12 Places You Must Travel To Around India If You Love Photography

The land of many paradoxes, India holds numerous different spots. Some are barren and fruitless and some spots are favoured with lavish greenery and shocking woodland. Unquestionably, our country is personified with its individuality of landscape, and is a photographer’s paradise. From its natural beauty to the rich culture and diverse emotions across the nation, there is a lot your lens can capture if it is at the right place at the right time.

So here’s a list of places you must travel if you love photography! Flinging open doors to a new world to explore behind the camera.

1. Himachal Pradesh

Considered among the most well-known visitor destinations on the planet, Himachal Pradesh is a standout among the lovely Himalayan states, with widespread magnificence. The panoramic view of Himachal Pradesh is stunning, particularly the part that resembles Switzerland’s geology. Khajjar, located 2000 meters above ocean level, at the foot of Dhauladhar is a photographer’s dream. The crystal clear waterway of Chandertal Lake, the “Sar Pass”, and the Rohtang Pass are viewed as other spots for landscape photography in India.

2. Rajasthan

An undeniable photography haven, steeped in royal history, Rajasthan showcases colourful locals, grand palaces, havelis, festivals and a landscape as barren and harsh as it is beautiful.

Jaisalmer’s canvas of sand is dotted with camels, and is a favourite with photographers. The floating Lake Palace of Udaipur, forts in Jodhpur and Jaipur with sentries standing guard in traditional attire, and the Pushkar fair also offer rich pickings for your camera. The hazy morning and twilight lends itself to surreal images, but then this holds true for most of Rajasthan. Unquestionably, throughout the year, the state possesses its hypnotising landscape photography temperament.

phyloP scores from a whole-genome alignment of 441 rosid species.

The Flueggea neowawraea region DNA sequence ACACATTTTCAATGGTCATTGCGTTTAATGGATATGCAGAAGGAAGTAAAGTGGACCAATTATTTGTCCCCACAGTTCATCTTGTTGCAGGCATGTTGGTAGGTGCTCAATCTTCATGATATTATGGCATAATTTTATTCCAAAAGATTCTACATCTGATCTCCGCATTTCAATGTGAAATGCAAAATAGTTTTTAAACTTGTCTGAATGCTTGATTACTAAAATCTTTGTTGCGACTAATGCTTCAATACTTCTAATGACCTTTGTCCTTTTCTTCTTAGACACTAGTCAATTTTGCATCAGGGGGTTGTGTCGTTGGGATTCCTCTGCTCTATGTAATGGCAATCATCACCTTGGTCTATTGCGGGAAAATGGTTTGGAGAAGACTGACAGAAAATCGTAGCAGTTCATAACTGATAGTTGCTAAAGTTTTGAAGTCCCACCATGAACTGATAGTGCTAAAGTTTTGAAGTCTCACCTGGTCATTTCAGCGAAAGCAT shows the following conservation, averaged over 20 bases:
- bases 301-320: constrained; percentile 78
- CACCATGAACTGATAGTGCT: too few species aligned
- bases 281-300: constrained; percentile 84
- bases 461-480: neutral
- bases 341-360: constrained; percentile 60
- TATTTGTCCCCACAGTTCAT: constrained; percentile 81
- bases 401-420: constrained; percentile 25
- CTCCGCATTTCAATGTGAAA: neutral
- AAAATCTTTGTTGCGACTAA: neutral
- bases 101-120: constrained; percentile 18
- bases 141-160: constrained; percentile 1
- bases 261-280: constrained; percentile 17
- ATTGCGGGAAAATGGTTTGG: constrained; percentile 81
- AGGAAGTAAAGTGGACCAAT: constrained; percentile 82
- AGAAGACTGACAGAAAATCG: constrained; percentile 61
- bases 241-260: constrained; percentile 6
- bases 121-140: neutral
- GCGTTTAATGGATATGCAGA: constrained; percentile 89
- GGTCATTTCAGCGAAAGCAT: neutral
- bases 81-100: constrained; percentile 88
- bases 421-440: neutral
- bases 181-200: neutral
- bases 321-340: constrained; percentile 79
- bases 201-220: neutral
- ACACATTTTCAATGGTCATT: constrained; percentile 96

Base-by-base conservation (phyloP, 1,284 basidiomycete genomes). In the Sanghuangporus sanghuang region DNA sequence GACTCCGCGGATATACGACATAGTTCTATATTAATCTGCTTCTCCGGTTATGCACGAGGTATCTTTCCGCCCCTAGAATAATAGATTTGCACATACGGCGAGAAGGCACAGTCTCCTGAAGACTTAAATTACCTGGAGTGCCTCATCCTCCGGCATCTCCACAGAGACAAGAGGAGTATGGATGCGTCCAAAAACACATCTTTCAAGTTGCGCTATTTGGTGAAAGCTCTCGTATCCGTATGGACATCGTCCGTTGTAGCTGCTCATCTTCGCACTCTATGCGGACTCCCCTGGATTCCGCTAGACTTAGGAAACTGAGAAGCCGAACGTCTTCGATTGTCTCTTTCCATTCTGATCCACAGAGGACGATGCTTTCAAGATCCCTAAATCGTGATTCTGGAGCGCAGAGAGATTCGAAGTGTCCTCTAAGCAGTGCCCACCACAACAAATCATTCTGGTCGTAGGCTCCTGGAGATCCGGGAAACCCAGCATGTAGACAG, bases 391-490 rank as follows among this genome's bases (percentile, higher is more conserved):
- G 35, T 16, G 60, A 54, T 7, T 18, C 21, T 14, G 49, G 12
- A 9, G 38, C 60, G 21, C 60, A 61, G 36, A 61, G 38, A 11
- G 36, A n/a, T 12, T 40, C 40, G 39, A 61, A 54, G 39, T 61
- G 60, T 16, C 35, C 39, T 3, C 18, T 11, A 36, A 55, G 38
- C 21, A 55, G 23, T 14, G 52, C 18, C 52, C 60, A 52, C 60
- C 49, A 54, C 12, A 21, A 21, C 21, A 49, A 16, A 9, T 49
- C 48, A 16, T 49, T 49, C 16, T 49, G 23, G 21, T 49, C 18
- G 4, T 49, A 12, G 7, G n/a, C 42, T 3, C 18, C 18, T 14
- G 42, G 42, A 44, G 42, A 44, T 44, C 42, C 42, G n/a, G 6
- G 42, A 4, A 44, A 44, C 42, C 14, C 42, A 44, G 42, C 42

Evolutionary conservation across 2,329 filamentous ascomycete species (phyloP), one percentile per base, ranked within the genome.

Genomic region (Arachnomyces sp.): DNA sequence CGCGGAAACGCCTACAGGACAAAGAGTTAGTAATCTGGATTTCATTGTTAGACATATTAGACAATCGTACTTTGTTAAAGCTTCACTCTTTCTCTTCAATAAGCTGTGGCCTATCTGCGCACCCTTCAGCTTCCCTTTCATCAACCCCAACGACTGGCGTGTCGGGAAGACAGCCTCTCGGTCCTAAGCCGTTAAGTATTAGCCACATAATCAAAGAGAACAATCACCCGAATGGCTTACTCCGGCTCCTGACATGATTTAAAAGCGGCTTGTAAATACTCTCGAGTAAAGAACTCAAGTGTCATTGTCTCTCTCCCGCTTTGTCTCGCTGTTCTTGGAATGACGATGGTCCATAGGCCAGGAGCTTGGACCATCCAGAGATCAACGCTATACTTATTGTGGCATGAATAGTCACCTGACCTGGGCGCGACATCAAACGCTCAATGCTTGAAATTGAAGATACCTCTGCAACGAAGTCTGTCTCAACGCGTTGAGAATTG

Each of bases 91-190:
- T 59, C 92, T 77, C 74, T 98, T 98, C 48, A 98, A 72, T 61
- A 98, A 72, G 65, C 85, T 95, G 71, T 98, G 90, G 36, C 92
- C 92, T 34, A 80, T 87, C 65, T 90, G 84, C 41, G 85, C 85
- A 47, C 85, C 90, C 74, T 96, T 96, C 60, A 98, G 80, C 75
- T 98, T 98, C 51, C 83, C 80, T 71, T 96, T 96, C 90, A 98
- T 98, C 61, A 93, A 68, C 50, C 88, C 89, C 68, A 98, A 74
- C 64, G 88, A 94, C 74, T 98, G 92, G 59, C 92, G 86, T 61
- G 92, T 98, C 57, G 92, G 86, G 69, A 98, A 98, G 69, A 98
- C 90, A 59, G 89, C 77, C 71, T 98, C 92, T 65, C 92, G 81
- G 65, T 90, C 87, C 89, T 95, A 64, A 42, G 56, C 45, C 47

3. Rann of Kutch

If you are looking for lots of colour, generous doses of history, exquisite carvings, intricate art, flaming flamingos, flying cranes and different migratory birds, then Kutch is the ideal place for you. The pristine beauty of nature comes alive in the warmth of the people, the delicious food of the land, colourful handicrafts and the beautiful Kachchhi melodies. The Rann of Kutch looks divine on a full moon night, the infinite white land stretched out meeting the sky.

4. Andaman & Nicobar

If white sandy beaches and pristine blue waters have excited you, be prepared to be awe-struck as you witness what the waters of Andaman hold for you! The rich reefs will surprise you with their varied offerings.

Colourful fish, sunken ships, prismatic sea life and some steeply undulating hills of raven volcanic lava make for an unusual diving experience. Think of this experience as that of getting a view of heaven underwater while experiencing one of the most beautiful places in India. These islands offer plenty of photography opportunities.

5. Kerala Backwaters

The backwaters are a beautiful chain of lakes and lagoons along the Arabian sea coast and definitely shouldn’t be missed. Ferries here will take you anywhere and you can even hire a houseboat to stay in. In the Kuttanad region of Alappuzha, you’ll also be treated to boat races, where you will find snake boats that can hold up to a hundred oarsmen. Thousands of fans line the riverbanks and cheer on their favourite teams which make for a great atmosphere. There are dozens of villages and communities throughout this area which you can visit and get a real sense of everyday life and culture in this interesting place.

With backwaters, forts, beaches, palm trees, fishermen, hamlets and churches, Kerala is one of the most photogenic places God ever made. You should be there with your camera dangling from your neck and vouchers of tour packages clutched firmly in your hands.

6. Living Root Bridges, Meghalaya

What seems to appear straight out of a fantasy movie, the Living Root Bridges have to be seen to be believed! Some of these roots are more than a hundred feet long and are strong enough to carry the weight of fifty people at one time. Located in Meghalaya, they are part of the UNESCO World Heritage Site and you won’t stop clicking. Do carry an extra memory card and some battery backup.

7. Ladakh